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Astronomers unexpectedly find an abundance of massive stars

The star-breeding nursery in 30 Doradus. Photo: NASA / ESA Hubble Space Telescope

Extremely massive stars may be more abundant in at least one corner of the universe than astronomers have previously thought, according to new research published today in the Science. The finding, if confirmed elsewhere in the cosmos, could change our understanding about the evolution of galaxies, how these stars brought the universe came out of its dark period, the number of supernovae and the occurrence of black hole mergers in the universe.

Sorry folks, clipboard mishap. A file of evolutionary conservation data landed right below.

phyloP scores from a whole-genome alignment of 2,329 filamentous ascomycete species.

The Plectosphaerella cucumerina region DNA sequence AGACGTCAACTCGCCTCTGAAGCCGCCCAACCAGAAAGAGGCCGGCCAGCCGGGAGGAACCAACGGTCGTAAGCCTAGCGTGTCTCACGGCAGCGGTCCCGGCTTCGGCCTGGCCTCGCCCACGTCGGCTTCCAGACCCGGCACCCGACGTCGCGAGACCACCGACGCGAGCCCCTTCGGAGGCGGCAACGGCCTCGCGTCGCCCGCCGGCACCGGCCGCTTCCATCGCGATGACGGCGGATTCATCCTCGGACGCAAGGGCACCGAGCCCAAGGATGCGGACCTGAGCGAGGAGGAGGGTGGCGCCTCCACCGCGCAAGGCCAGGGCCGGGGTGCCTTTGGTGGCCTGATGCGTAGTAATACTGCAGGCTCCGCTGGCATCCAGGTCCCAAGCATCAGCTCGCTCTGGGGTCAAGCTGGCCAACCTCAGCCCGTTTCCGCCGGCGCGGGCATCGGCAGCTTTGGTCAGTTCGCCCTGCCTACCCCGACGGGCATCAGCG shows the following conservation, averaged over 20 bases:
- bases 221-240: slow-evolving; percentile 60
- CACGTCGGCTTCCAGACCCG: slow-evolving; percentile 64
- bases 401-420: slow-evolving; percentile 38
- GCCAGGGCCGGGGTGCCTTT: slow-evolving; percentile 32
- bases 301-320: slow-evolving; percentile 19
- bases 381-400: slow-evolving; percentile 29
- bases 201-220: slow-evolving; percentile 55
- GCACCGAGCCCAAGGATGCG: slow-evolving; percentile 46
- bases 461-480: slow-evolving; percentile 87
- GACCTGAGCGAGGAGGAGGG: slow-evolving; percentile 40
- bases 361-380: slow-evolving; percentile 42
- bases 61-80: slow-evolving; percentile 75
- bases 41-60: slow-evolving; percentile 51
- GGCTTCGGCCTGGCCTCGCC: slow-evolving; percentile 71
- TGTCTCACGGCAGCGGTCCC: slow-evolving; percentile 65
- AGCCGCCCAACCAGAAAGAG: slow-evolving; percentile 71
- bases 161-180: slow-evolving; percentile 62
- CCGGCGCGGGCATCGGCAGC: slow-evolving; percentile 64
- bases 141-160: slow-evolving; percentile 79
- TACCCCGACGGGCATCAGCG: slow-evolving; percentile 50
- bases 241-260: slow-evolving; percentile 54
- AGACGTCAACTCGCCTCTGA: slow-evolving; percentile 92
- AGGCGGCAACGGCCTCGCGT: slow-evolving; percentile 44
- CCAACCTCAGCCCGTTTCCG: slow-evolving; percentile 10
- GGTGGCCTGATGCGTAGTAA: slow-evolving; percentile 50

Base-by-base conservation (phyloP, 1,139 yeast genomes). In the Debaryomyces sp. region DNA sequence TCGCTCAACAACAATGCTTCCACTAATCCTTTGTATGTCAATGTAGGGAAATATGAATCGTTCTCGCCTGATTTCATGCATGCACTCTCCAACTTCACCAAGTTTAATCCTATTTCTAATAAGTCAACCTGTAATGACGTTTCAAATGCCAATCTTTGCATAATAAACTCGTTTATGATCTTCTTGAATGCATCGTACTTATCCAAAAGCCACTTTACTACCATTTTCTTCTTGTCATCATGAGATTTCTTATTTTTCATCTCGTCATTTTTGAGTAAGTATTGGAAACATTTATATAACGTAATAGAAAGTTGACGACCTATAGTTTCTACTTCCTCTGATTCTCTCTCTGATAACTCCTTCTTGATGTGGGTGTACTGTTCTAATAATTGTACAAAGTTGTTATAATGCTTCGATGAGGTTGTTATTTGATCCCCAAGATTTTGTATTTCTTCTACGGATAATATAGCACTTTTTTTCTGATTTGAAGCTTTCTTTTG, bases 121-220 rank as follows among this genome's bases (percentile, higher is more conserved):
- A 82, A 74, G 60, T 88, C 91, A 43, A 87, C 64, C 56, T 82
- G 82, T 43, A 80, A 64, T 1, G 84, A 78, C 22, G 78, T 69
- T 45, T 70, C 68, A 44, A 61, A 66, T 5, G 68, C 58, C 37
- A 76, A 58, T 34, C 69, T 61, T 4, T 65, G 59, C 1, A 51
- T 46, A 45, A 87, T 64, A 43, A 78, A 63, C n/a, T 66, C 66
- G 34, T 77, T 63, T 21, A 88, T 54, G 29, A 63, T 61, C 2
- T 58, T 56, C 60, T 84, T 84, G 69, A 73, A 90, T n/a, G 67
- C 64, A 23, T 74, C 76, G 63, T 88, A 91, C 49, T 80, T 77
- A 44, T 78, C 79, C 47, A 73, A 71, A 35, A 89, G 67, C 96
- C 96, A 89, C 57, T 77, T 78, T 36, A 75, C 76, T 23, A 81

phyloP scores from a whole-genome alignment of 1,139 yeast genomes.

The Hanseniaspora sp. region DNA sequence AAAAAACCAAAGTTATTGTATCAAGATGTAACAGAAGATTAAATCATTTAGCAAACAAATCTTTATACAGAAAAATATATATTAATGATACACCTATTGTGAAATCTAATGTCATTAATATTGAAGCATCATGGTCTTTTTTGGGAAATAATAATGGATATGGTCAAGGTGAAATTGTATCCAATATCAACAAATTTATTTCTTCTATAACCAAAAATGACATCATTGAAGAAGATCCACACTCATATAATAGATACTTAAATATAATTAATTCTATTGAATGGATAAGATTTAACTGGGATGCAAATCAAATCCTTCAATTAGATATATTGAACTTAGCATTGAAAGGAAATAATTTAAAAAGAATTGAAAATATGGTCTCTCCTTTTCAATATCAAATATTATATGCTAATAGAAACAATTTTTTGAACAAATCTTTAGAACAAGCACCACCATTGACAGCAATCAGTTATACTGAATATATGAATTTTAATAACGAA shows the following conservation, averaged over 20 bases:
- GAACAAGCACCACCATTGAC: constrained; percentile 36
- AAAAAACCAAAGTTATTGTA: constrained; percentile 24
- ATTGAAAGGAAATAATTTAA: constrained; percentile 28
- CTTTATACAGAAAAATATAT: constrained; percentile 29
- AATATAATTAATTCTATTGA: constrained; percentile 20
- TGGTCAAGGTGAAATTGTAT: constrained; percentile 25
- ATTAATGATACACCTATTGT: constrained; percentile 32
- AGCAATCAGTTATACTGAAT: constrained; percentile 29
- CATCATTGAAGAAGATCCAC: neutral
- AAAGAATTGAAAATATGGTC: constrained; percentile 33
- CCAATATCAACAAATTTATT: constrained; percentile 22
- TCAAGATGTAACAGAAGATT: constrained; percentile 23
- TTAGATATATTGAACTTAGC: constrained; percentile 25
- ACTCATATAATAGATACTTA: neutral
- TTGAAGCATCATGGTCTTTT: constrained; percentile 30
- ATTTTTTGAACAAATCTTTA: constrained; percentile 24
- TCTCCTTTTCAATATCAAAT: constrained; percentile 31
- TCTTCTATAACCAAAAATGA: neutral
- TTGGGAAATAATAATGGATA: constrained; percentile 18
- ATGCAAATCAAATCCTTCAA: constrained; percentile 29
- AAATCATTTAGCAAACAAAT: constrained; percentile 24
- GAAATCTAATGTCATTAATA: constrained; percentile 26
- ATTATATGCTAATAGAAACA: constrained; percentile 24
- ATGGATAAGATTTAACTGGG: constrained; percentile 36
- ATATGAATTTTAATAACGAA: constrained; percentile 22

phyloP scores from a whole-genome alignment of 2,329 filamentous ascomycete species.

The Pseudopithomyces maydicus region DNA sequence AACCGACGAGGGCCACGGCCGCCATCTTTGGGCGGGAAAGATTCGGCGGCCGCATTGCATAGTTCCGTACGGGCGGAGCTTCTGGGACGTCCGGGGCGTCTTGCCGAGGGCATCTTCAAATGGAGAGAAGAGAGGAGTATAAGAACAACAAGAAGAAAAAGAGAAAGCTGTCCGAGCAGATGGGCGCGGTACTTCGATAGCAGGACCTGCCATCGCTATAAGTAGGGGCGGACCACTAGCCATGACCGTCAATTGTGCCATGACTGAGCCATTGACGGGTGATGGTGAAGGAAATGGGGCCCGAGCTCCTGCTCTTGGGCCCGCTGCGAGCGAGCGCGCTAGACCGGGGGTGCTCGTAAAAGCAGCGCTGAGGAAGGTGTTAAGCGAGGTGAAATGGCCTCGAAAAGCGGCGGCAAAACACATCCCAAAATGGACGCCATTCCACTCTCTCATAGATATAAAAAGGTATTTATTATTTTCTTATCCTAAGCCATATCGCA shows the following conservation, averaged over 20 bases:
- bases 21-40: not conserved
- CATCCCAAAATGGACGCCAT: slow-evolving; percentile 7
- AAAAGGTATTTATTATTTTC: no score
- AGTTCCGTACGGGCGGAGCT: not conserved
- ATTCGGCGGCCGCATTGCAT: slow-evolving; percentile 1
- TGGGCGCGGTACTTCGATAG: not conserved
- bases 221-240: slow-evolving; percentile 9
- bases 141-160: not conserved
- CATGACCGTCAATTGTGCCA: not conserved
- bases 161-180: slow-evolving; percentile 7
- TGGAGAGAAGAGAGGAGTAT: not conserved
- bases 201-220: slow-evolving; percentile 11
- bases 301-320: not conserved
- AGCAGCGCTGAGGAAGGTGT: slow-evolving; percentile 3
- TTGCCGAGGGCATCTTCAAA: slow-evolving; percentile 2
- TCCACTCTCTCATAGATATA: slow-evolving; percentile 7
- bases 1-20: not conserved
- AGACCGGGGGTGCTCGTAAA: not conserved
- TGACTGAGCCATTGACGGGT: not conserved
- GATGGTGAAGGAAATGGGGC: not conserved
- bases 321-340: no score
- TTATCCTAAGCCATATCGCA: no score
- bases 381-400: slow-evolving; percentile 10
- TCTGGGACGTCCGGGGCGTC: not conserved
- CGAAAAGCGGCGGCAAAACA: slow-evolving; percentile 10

"These stars and black holes are responsible for converting the universe into the state we see today," says lead author Fabian Schneider from the University of Oxford. "It is important to know how many progenitor stars may have been out in the universe."